Hippopotamus and Humans
Hippopotamus and Humans Relationship
There are remains of Hippos that date more than 160,000 years ago. They show markings on the bones of the Hippos that humans consumed them for meat so very long ago. Imagine how many people could survive on the meat from a full grown Hippo!
In many areas humans are angered by Hippos entering their vegetation. The Hippos eat heavily at night and can leave these areas virtually destroyed. They have great memories too so they will return to such areas again and again. Such destruction by the Hippo can result a huge loss financially for the growers of such products.
Many areas of Africa are extremely poor, so the people here continue to depend on the Hippo as a source of food. They use their bodies for providing large amounts of meat for their families. The meat is said to be very tasty and there are other benefits as well. The ivory of the teeth can be sold on the black market or it can be traded for other items of value.
The hide of a Hippo is often used by the villagers to make weapons and to make various forms of shelter. The hide doesn’t have much hair to offer warmth but it does have a thickness to it that is extremely hard to penetrate.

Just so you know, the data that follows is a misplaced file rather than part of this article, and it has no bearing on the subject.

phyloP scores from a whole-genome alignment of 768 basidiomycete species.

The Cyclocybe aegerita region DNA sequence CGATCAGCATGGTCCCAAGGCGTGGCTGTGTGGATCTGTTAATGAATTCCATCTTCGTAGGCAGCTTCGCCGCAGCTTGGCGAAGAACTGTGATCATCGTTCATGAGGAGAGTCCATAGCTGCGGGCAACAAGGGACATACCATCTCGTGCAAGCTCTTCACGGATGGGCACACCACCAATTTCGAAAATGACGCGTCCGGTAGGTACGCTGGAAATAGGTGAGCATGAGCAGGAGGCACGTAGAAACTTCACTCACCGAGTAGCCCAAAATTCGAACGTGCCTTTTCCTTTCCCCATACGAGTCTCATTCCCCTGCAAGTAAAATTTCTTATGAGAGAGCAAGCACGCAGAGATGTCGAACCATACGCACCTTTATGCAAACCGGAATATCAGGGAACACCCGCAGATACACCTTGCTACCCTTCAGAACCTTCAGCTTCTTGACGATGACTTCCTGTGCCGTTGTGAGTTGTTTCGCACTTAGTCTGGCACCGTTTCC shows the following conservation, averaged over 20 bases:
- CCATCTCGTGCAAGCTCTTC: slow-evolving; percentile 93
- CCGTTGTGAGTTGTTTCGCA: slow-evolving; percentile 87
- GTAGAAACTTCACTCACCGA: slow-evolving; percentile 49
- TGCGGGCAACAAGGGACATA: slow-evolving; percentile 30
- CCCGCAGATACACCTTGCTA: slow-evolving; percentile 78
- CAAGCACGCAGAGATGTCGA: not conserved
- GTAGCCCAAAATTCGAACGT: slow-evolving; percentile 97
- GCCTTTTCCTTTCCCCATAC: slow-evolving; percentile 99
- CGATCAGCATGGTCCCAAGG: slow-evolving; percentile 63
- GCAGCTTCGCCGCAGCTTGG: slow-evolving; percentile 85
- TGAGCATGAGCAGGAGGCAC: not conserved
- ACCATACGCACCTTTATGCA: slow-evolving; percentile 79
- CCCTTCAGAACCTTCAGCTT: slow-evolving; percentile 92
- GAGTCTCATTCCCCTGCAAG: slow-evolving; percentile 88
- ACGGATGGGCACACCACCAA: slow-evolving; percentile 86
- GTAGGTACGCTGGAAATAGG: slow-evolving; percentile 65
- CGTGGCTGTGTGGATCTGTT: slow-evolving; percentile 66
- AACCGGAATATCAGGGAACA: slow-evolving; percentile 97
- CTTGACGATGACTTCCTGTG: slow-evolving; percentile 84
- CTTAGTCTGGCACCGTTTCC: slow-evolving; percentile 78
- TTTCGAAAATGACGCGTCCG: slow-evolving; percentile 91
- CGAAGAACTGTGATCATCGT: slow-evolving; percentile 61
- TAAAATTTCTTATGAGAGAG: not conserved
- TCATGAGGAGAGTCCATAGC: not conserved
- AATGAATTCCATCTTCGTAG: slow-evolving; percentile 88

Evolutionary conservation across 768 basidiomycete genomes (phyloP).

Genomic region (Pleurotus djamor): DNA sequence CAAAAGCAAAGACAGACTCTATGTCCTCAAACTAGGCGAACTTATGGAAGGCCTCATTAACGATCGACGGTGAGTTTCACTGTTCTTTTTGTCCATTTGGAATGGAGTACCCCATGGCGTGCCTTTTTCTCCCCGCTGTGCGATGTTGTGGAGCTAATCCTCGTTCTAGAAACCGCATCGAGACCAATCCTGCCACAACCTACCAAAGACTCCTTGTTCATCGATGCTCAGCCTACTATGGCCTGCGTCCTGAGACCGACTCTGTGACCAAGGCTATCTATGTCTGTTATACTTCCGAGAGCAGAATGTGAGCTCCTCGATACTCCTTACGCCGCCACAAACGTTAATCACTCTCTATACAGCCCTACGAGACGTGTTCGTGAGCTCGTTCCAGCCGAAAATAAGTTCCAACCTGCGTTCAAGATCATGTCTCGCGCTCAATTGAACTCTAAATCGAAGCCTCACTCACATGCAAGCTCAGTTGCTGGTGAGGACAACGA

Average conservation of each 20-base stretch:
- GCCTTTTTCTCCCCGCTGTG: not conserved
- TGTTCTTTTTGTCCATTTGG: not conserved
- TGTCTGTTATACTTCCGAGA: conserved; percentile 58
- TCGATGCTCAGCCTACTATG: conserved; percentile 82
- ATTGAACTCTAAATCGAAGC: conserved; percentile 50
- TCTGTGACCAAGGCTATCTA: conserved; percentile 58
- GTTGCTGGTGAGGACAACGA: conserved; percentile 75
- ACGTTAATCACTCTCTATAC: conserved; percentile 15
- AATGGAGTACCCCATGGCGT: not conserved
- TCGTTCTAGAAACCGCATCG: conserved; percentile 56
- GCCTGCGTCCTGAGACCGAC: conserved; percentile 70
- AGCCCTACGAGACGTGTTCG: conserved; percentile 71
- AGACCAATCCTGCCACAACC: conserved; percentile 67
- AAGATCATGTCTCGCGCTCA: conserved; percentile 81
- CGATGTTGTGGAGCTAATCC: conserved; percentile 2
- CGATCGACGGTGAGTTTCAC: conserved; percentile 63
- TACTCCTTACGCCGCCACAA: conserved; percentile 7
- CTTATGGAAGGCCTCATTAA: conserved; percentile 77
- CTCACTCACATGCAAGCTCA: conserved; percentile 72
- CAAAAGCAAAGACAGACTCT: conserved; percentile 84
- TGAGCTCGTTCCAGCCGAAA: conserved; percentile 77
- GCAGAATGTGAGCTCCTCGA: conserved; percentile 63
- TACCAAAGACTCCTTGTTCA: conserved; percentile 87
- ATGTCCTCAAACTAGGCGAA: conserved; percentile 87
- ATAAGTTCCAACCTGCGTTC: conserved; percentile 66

Many humans fear the Hippo due to its aggressiveness and the fact that they are so large. Even with some weapons on hand, it can take a great deal of strength and skill to penetrate the thick skin of a Hippo. As a result, many villagers are more than willing to lead hunters into Hippo territory. Not only do they make money as a guide but they know that there are fewer Hippos out there for them to fear.
It is reported that more people in Africa are killed annually by Hippos than any other animal. While the exact numbers aren’t known, there are plenty of reports all the time about villagers that go in search of food or other expeditions but fail to return. If a villager sees a specific Hippo kill someone then they often seek revenge on it.
Boating accidents are very common due to the fact that Hippos live in deep bodies of water. They are sleeping for most of the day so it is possible they don’t hear the boat coming. Depending on the type of boat though the injuries can be to the Hippo, to the people, or to both of them. A Hippo may panic too when such an accident occurs. Part of that panic mode is for the aggressive behaviors to kick in. Then they may kill the humans out of fear.
In most areas of Africa, the natives are very mobile at night. During the heat of the day they want to conserve their energy. Ironically, that is what the Hippo does and why he is out feeding at night. Yet it the darkness it can be impossible to know that there is a Hippo close by. If it is mother with a youngster she may charge to protect it without thinking twice.
Since most of the areas around the villages aren’t lit up then it isn’t something that can be easily seen. As the boundaries of the humans in these villages continue to move closer and closer to the homes of the Hippos, it is a tragedy just waiting to erupt.
Not all humans are out to get the Hippos though. In fact, many of them ban as one to offer education and to find answers. They are involved in serious conservation efforts to promote a healthy balance between humans and Hippos.